Abstract

http://ssrn.com/abstract=1678028
 
 

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Regulatory Sanctions and Reputational Damage in Financial Markets


John Armour


University of Oxford - Faculty of Law; University of Oxford - Said Business School; European Corporate Governance Institute (ECGI)

Colin Mayer


University of Oxford - Said Business School; Centre for Economic Policy Research (CEPR); European Corporate Governance Institute (ECGI)

Andrea Polo


Universitat Pompeu Fabra - Faculty of Economic and Business Sciences; Barcelona Graduate School of Economics (Barcelona GSE); Stanford University - Arthur & Toni Rembe Rock Center for Corporate Governance

September 14, 2012

Oxford Legal Studies Research Paper No. 62/2010
ECGI - Finance Working Paper No. 300/2010

Abstract:     
We study the impact of the announcement of enforcement of financial and securities regulation by the UK‘s Financial Services Authority and London Stock Exchange on the market price of penalized firms. Prior literature on reputational penalties has suffered from the existence of a number of confounding factors that render it hard to disentangle reputational from other losses. In the UK, the FSA and LSE only make the investigation (and its result) public if and when the firm is found to have breached the rules and incurs a fine and/or an order to pay compensation. This means that the announcement of a breach is an exceptionally clean signal to the market about the extent to which the firm in question abides by its legal obligations. We find that reputational sanctions are very real: their stock price impact is on average almost 9 times larger than the financial penalties imposed. Furthermore, reputational losses are confined to misconduct that directly affects second parties who trade with the firm (such as customers and investors). The announcement of a fine for wrongdoing that harms third parties has, if anything, a weakly positive effect on stock prices. We find evidence of an enduring effect on the solvency of unlisted firms subject to second party sanctions. Our results have significant implications for understanding both corporate reputation and regulatory policy.

Number of Pages in PDF File: 49

Keywords: Regulation, Reputation, Enforcement, Corporate Law, Financial Regulation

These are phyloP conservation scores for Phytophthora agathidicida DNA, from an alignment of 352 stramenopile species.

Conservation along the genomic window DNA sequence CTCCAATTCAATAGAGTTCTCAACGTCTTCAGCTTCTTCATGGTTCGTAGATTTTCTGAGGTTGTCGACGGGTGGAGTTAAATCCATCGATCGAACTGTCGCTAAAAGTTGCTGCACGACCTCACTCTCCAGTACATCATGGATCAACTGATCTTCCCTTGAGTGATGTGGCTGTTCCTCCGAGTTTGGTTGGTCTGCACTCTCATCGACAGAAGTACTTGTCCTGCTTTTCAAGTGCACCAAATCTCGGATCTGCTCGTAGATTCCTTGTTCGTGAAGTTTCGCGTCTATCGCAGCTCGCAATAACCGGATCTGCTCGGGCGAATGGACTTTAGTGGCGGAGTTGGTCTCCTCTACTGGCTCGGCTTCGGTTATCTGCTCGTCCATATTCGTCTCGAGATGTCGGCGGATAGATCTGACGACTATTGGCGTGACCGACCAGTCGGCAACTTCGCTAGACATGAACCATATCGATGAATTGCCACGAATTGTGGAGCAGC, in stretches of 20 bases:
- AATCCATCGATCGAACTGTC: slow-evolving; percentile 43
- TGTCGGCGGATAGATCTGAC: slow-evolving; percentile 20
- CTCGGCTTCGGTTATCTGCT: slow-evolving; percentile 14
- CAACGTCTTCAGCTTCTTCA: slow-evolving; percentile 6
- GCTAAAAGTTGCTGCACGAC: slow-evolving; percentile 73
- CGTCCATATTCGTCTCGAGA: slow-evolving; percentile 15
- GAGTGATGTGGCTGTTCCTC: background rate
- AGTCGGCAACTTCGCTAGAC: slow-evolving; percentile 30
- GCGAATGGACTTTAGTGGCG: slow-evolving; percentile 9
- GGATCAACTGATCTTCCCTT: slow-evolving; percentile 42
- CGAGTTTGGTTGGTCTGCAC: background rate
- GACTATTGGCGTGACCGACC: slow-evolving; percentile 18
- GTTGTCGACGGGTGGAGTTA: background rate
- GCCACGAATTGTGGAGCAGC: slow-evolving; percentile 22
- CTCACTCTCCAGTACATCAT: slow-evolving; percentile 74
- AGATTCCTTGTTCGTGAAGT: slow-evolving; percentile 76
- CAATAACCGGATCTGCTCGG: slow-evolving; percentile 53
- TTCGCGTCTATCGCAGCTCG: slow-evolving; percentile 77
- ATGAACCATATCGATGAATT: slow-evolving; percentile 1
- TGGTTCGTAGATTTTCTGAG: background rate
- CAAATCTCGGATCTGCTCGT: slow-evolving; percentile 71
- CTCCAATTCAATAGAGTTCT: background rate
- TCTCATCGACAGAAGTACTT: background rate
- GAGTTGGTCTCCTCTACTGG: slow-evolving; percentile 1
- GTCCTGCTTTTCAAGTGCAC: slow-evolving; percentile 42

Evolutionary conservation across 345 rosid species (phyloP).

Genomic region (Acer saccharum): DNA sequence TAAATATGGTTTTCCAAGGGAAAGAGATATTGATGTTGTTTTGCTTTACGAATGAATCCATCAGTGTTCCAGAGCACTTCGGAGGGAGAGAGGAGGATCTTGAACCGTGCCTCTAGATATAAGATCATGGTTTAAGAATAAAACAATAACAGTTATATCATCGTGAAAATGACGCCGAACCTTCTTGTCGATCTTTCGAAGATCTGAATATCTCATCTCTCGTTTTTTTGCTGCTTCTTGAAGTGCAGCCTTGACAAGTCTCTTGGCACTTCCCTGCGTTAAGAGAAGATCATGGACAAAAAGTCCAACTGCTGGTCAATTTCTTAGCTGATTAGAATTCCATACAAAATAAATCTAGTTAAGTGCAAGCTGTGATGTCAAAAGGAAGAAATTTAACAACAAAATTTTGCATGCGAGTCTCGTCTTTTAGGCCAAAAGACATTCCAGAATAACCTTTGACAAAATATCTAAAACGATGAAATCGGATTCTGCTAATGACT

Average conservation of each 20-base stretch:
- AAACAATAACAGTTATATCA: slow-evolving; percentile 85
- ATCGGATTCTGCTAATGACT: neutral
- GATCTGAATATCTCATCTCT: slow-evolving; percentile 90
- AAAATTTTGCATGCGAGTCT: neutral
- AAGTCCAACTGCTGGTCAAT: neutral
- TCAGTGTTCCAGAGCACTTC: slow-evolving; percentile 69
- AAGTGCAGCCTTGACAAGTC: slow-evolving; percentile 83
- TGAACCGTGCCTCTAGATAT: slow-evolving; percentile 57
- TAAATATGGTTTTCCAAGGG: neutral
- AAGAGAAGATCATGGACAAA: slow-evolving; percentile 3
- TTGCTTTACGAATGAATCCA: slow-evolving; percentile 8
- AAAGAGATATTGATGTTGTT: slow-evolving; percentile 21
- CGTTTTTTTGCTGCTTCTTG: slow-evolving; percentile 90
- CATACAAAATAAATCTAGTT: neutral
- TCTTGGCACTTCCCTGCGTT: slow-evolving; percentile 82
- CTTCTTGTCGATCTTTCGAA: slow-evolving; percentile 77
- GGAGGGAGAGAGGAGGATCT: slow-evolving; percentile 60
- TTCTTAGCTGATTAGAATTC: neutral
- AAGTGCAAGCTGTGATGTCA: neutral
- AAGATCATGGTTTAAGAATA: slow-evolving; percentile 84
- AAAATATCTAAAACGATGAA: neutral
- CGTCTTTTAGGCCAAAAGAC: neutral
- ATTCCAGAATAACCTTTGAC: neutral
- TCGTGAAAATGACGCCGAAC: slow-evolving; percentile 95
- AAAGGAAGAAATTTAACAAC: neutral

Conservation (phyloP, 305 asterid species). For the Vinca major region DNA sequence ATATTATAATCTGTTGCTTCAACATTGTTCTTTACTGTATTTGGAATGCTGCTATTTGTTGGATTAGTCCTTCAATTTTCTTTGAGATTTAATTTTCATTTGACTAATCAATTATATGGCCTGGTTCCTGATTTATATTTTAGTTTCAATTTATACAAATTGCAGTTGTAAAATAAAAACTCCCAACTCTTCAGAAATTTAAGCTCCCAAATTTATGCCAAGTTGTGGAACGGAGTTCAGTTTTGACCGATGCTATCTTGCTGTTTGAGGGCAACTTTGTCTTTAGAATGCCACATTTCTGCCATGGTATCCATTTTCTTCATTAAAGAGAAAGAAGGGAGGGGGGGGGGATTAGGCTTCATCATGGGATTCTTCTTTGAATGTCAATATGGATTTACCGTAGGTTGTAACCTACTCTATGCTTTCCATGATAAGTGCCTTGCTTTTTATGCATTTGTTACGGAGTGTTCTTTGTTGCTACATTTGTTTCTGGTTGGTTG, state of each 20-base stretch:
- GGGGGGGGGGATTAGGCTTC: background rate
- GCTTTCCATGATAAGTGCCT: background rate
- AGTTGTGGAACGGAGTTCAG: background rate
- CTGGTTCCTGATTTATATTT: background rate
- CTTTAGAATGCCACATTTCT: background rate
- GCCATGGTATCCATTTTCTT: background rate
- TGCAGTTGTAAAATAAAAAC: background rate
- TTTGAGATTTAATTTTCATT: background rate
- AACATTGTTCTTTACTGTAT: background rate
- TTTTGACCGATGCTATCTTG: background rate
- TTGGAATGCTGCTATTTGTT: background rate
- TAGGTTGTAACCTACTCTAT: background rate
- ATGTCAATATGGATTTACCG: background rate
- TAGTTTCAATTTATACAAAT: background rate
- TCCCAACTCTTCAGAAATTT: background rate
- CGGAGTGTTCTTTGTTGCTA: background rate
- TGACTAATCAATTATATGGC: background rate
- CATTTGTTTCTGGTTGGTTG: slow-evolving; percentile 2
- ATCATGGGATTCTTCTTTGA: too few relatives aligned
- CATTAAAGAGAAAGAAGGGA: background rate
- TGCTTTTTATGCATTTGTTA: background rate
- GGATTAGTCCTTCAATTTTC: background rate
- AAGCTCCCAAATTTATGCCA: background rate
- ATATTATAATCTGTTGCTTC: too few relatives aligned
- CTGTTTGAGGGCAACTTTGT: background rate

JEL Classification: G28, G38, K22, K42, L51

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Date posted: September 16, 2010 ; Last revised: September 15, 2012

Suggested Citation

Armour, John and Mayer, Colin and Polo, Andrea, Regulatory Sanctions and Reputational Damage in Financial Markets (September 14, 2012). Oxford Legal Studies Research Paper No. 62/2010; ECGI - Finance Working Paper No. 300/2010. Available at SSRN: http://ssrn.com/abstract=1678028 or http://dx.doi.org/10.2139/ssrn.1678028

Contact Information

John Armour (Contact Author)
University of Oxford - Faculty of Law ( email )
Oriel College
Oxford, OX1 4EW
United Kingdom
+44 1865 286544 (Phone)
University of Oxford - Said Business School ( email )
Park End Street
Oxford, OX1 1HP
Great Britain
European Corporate Governance Institute (ECGI) ( email )
c/o ECARES ULB CP 114
B-1050 Brussels
Belgium
HOME PAGE: http://www.ecgi.org
Colin Mayer
University of Oxford - Said Business School ( email )
Park End Street
Oxford, OX1 1HP
Great Britain
+44 1865 288112 (Phone)
+44 1865 288805 (Fax)
Centre for Economic Policy Research (CEPR)
77 Bastwick Street
London, EC1V 3PZ
United Kingdom
European Corporate Governance Institute (ECGI)
c/o ECARES ULB CP 114
B-1050 Brussels
Belgium
HOME PAGE: http://www.ecgi.org
Andrea Polo
Universitat Pompeu Fabra - Faculty of Economic and Business Sciences ( email )
Ramon Trias Fargas 25-27
Barcelona, 08005
Spain
Barcelona Graduate School of Economics (Barcelona GSE) ( email )
Ramon Trias Fargas, 25-27
Barcelona, Barcelona 08005
Spain
Stanford University - Arthur & Toni Rembe Rock Center for Corporate Governance ( email )
Crown Quadrangle 559 Nathan Ab
Stanford, CA 94305-8610
United States
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